No-fault divorce came into force in England on April 6th 2022, bringing to an end the need to demonstrate unreasonable behaviour in order to legally end a marriage.
The D8 application form now only requires applicants to tick a box stating that their marriage or civil partnership has “broken down irretrievably”.
However, there are still some remnants of unreasonable behaviour. For example, divorce applicants at risk of domestic abuse are told to make a sole application and can request that their contact details be hidden from their partner.
Let’s take a look at 12 examples of unreasonable behaviour. While these no longer need to be demonstrated in order to get a divorce, they still give a great idea of the reasons why many couples decide to separate.
Remember, this is not a complete list. People choose to divorce for many different reasons. These are just some of the most common types of unreasonable behaviour cited in divorces.
Physical and emotional abuse can fall under the general heading of domestic abuse, and can be directed towards the spouse and/or any children living in the family home.
Coercive control is also now considered an element of domestic abuse, and can include imposing rules on a spouse’s life, relationships, finances and other decisions.
This is quite a broad term and can include everything from reckless spending, to gambling addiction, if it results in financial difficulties for the household.
This unfortunately still occurs in some divorce proceedings, and can see one party refuse to cooperate on issues like child residency, visitation and financial arrangements, all of which may in some cases be resolved via a process such as shuttle mediation.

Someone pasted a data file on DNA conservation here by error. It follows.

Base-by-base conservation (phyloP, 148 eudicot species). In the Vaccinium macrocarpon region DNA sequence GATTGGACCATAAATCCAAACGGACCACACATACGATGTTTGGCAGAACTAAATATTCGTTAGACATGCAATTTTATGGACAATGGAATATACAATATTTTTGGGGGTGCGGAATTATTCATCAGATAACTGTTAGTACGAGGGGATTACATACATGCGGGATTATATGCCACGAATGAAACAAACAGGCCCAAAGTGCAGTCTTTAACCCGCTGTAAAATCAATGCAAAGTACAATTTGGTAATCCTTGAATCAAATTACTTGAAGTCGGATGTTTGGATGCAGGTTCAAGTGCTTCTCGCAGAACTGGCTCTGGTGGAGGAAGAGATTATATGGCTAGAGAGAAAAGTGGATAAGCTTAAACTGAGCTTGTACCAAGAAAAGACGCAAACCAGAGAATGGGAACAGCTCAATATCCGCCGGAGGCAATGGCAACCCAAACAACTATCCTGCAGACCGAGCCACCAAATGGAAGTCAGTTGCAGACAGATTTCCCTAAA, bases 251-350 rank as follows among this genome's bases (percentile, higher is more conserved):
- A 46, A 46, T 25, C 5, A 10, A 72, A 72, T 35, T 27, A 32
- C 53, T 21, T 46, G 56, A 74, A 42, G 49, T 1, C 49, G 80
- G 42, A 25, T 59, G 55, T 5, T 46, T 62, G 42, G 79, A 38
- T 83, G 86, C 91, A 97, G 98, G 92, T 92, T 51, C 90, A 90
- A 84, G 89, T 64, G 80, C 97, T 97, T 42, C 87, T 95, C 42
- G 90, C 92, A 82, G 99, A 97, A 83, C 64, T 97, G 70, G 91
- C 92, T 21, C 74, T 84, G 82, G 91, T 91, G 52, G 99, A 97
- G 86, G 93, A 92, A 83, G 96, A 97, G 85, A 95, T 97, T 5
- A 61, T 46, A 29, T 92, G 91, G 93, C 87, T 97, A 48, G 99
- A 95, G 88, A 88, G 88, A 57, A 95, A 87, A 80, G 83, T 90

Alcohol abuse and drug use can negatively impact the wellbeing of other household residents, and can be particularly harmful to children.
Cheating – whether it’s a one-night stand or an ongoing affair – can destroy trust in any relationship, and is one of the most common reasons for divorce.
Neglecting parental responsibilities not only puts the welfare of children at risk, it can also put unfair pressure on the co-parent, who is left to ‘pick up the slack’.
Deliberately inflicting emotional distress on a spouse can occur due to bullying, harassment and humiliation, leading the victim to end the relationship and petition for divorce.
This might not be as extreme as abducting the child, but can also include manipulation, such as trying to turn the child against their other parent or trying to use a minor as a bargaining chip.
A common feature of acrimonious divorces, false accusations can be hurtful and may even amount to slander or libel. Mediators can help to keep proceedings civil and ensure that such incidents are less likely to arise.
With emotions running high, parties involved in divorce proceedings may cause wilful damage to one another’s property. This can have significant legal implications, especially where the property forms part of the assets and finances to be divided in the divorce.
Akin to the coercive control mentioned above, this is specifically about isolating the spouse from their support network, including family and friends, or otherwise limiting their access to supportive social interactions.
While unreasonable behaviour has been removed from the legal process of applying for a divorce, the behaviour itself persists and is the reason behind many separations.
In such cases, stress levels can be very high, emotions are generally very negative, and one party may feel as though they have no voice due to the coercive control they have suffered.
Mediators treat both parties fairly. We can use techniques like shuttle mediation to keep parties in different rooms, and will generally work to keep proceedings civil and respectful.
At Marcia Mediation we believe strongly in a principle of Dignity in Divorce. The introduction of no-fault divorce has helped to make this more of a reality in many cases, but as experienced family mediators, we know that it is often the expertise of a mediator that overcomes the remaining obstacles, allowing all parties to move on to a happier life. You can find a typical application here.
If you have any questions, call us on 07791 560 161 or fill out this form